Talking About Race
Source: National Museum of African American History and Culture
A toolkit for with different materials for people talk about race, including questions for self-reflection, resources for parents, caregivers, and teachers and for self-care,
Professor David Blight, Class of 1954, Professor of American History, Director of the Gilder Lehrman Center for the Study of Slavery, Resistance and Abolition, Yale University
Source: Open Yale – The Civil War and Reconstruction Era, 1845-1877 (HIST119)
This course explores the causes, course, and consequences of the American Civil War, from the 1840s to 1877. The primary goal of the course is to understand the multiple meanings of a transforming event in American history. Those meanings may be defined in many ways: national, sectional, racial, constitutional, individual, social, intellectual, or moral. Four broad themes are closely examined: the crisis of union and disunion in an expanding republic; slavery, race, and emancipation as national problem, personal experience, and social process; the experience of modern, total war for individuals and society; and the political and social challenges of Reconstruction.
Source: Center for Antiracist Research
The mission of the BU Center for Antiracist Research is to convene varied researchers and practitioners to figure out novel and practical ways to understand, explain, and solve seemingly intractable problems of racial inequity and injustice. We foster exhaustive racial research, research-based policy innovation, data-driven educational and advocacy campaigns, and narrative-change initiatives. We are working toward building an antiracist society that ensures equity and justice for all. (Being launched July 1, 2020)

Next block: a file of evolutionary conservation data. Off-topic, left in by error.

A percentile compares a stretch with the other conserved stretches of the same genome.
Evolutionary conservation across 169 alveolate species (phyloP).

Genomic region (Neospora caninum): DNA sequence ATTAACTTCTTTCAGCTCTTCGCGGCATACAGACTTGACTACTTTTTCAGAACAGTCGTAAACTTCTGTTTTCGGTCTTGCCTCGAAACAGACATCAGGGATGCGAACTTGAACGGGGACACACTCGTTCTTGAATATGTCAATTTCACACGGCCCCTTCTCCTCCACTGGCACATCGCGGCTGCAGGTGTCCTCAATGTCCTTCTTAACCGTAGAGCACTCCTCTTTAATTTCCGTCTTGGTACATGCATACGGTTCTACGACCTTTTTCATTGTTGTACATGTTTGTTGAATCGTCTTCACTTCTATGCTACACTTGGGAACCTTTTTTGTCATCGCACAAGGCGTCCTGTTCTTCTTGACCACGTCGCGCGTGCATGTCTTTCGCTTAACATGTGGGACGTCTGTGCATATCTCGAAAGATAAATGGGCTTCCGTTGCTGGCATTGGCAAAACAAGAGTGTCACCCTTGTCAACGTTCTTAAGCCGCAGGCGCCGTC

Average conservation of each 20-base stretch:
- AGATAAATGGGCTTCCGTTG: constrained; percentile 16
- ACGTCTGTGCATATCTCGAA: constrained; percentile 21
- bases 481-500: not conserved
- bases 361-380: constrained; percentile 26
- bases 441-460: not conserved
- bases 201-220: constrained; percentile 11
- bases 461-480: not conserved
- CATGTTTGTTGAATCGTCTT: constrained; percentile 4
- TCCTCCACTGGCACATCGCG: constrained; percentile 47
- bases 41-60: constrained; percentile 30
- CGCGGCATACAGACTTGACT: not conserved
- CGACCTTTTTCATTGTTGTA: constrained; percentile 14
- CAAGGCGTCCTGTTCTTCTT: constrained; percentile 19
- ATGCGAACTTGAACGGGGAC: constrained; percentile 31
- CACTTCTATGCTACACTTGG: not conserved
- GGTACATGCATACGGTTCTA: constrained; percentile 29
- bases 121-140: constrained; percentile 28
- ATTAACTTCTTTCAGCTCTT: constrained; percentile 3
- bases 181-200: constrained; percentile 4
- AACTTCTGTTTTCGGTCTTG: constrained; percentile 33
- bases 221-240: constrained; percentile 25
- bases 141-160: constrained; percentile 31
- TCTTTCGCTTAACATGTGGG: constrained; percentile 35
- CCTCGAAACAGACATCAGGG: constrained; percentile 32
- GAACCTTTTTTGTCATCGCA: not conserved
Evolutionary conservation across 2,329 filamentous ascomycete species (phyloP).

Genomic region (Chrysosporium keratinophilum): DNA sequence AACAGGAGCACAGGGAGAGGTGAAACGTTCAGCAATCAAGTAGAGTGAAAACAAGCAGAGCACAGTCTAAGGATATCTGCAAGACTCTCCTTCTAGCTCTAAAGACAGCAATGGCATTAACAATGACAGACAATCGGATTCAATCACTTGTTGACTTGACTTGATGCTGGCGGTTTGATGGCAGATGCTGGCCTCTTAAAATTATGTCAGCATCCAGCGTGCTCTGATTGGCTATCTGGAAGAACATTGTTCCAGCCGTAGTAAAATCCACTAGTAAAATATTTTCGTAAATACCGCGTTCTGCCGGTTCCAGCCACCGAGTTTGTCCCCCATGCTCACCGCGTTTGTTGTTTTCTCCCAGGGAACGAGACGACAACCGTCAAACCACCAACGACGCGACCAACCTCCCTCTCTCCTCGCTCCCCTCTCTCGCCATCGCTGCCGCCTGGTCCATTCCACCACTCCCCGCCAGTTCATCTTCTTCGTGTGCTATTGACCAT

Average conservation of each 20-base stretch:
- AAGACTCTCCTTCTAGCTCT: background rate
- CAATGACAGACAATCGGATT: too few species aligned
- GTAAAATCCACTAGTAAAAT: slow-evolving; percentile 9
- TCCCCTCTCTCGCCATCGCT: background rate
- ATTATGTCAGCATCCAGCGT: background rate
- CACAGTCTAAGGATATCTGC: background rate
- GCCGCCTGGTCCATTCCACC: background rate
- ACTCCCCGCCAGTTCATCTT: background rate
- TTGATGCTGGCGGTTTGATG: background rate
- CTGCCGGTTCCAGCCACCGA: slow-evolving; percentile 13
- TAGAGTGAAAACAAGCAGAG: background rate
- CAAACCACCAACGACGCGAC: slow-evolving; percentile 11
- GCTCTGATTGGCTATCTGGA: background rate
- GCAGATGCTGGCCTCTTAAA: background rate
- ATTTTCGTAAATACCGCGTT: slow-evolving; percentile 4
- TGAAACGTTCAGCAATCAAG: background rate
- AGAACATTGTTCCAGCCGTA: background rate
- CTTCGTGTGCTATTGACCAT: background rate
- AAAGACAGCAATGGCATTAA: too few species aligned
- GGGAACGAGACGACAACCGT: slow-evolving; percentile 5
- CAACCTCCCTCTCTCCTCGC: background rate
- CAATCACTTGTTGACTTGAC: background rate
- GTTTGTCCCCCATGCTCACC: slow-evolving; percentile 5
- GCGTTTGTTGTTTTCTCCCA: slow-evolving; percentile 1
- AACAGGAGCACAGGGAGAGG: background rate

Good Ancestor Academy
Source: Layla F. Saad
Personal leadership and anti-racism classes for becoming a good ancestor.
Anti-Oppression LibGuide: Anti-racist Resources
Source: New York Tech Library
The guide provides general information and a starting point to learn about anti-oppression, inclusion, and privilege, as well as provide knowledge and resources to key social justice issues.
The Psychology of American Racism
Source: American Psychologist
American racism is alive and well. In this essay, we amass a large body of classic and contemporary research across multiple areas of psychology (e.g., cognitive, developmental, social), as well as the broader social sciences (e.g., sociology, communication studies, public policy), and humanities (e.g., critical race studies, history, philosophy), to outline seven factors that contribute to American racism:
African American History: From Emancipation to the Present
Source: Yale University
The purpose of this course is to examine the African American experience in the United States from 1863 to the present. Prominent themes include the end of the Civil War and the beginning of Reconstruction; African Americans’ urbanization experiences; the development of the modern civil rights movement and its aftermath; and the thought and leadership of Booker T. Washington, Ida B. Wells-Barnett, W.E.B. Du Bois, Marcus Garvey, Martin Luther King Jr., and Malcolm X.
Lesson of a Lifetime
Source: Smithsonian Magazine
The article discusses Jane Elliott’s experiment dividing her third grade class based on students’ eye color to teach them about racism
Richard Rothstein Speeches
Richard Rothstein is an American historian and academic. His research focuses on the history of segregation in the United States with regards to education and housing. “The Color of Law” at Brown University